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Discussion in 'Model S: Driving Dynamics' started by redline0316, Mar 5, 2014.
Is it not possible to make the regen more aggressive than the two available settings?
No, there are only two settings.
If I understand the OP's question, he's asking WHY there isn't more aggressive regen. There is no reason I know of that the motor couldn't supply more than 60kW when operated as a generator, thus creating a stronger regen braking force. But Tesla has chosen to limit regen to 60kW, max, presumably for one or more of the following reasons.
1) It's too hard on the battery pack and would shorten pack life.
2) It's not considered desirable in terms of safety and/or driving dynamics. 60kW is already too aggressive in situations where there is limited tire grip due to road conditions.
3) The inverter/electronics can't handle it (this is speculation on my part).
It is 80% of 2), 15% of 1) and 5% of 3)
I started a thread with some musings on this a while back: Firmware feature request - Option for Regen > 60 kW?
Above 60 might cause too much wear on the tires. It's akin to hard braking all the time.
I would wonder if it would be a saftey issue, imagine you are in unfamiliar territory and come up on a tight turn, when you let off the accelerator it would be like pulling the parking brake on an older car, great for moonshiner turns, but not something I wouldnt want to do in wet weather in a Tesla. (Or any car)
It shouldn't have to do with battery health. Our batteries can accept 120 kW charging and can output 320 kW at peak. Putting 60 kW back into the battery via regen seems pretty tame by comparison.
this would be correct.
exactly how high-strung do you want this car?!?
120kW when they are at a very low SOC. Doesn't the power level taper fairly quickly?
I don't think you need to go above 60 kW power to get a more aggressive feel to the regen.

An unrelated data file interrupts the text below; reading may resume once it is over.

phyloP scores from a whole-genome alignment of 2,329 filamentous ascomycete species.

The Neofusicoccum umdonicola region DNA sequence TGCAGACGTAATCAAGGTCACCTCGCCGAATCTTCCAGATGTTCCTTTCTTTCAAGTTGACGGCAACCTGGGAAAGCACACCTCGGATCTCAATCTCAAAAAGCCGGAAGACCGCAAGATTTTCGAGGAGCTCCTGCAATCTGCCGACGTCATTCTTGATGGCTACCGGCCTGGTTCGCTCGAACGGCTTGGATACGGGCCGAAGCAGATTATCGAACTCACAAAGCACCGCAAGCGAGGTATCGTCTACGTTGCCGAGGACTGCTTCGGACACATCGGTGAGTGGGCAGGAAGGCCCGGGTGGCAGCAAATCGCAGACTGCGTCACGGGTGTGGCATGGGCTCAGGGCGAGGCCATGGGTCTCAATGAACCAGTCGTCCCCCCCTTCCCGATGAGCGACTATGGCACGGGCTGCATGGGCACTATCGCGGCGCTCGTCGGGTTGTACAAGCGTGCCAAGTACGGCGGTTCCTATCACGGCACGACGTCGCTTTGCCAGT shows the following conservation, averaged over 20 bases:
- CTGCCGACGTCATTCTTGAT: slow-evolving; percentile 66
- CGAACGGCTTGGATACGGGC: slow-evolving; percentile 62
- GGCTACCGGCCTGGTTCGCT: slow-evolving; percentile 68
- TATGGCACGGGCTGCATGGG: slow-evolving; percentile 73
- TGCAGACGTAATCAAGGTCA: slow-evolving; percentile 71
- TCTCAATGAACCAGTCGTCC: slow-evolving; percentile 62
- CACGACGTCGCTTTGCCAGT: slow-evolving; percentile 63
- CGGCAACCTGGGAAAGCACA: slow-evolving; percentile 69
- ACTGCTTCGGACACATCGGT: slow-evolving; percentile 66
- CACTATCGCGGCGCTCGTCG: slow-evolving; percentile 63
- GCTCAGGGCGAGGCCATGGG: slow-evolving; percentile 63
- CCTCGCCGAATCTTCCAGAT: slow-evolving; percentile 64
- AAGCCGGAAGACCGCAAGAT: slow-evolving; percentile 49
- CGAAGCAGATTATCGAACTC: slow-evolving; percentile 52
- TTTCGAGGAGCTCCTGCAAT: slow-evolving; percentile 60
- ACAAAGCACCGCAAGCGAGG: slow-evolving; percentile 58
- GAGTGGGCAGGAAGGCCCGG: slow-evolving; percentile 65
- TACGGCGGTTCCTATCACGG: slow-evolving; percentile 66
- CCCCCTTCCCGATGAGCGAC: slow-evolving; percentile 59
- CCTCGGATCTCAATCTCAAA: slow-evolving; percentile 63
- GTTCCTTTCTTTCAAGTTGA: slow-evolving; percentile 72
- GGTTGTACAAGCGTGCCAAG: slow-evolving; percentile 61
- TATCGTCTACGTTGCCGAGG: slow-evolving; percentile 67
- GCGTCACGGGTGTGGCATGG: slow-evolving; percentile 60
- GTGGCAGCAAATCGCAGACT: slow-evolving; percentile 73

Change the regen curve.
As the car slows, the regen also backs off and won't bring the car to a stop.
Test drive the i3. I would guess the regen never reaches 60 kW yet it feels more aggressive.
The regen will bring you to a complete stop, yet is not jarring. It feels very smooth and natural.
Now, the regen in the Model S is the best, most natural feeling regen I have experienced other than the i3. But I think the i3 really nailed it.
Are you saying regen braking is applied to only one wheel?
I was under the impression that it applied to a pair of wheels.
Presumably if the car needs to taper the regen charge, it will do so automatically by limiting your regen. It already does this in cold weather and when your battery is at 100%.
Yes, the back wheels. Are you saying "old cars" only applied parking brake to one wheel?
It's probably a combination of factors... Most likely it isn't the batteries, but remember that the generated power from regen is initially A/C and must be rectified. There may be some limits in the power electronics (inverter/rectifier), although I really don't know.
My personal opinion is that 60 kW seems like an appropriate amount of regen; that more could be designed, but it would negatively impact the user experience. I really don't want it to be any more seat-jarring than it is.
Yes, 85kWh models can accept 120kW when they are fairly empty.
And they accept more than 60kW from SC only when SOC is under ~60%.
I don't have SC charging curve for 60kWh models at hand, I'd guess SC power goes under 60kW around 40% SOC.
To maximize range and be more efficient, drive the car in a way that you need regen as little as possible. Higher regen rates don't make the car more efficient.
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Agreed, it would be awesome if that could be done with a new firmware update.
Wish it was more as well, brought the car to a stop and took into account traction control for slippery situations
Just as an FYI, the way I understand the regen algorithm to work (Standard Regen selected) is this: the software attempts to provide 0.10g of longitudinal deceleration, with a 60kW maximum (or lower, depending on battery SOC and temperature). Somewhere down around 5mph, the regen feathers out completely.
only when not working properly, note the "old cars" in quotes. And yes in my youth I saw enough cars that only locked one wheel when the parking/emergency brake was on that I thought that was by design until I read otherwise on the internet decades later (and apparently I still flip/flop remembering how this works)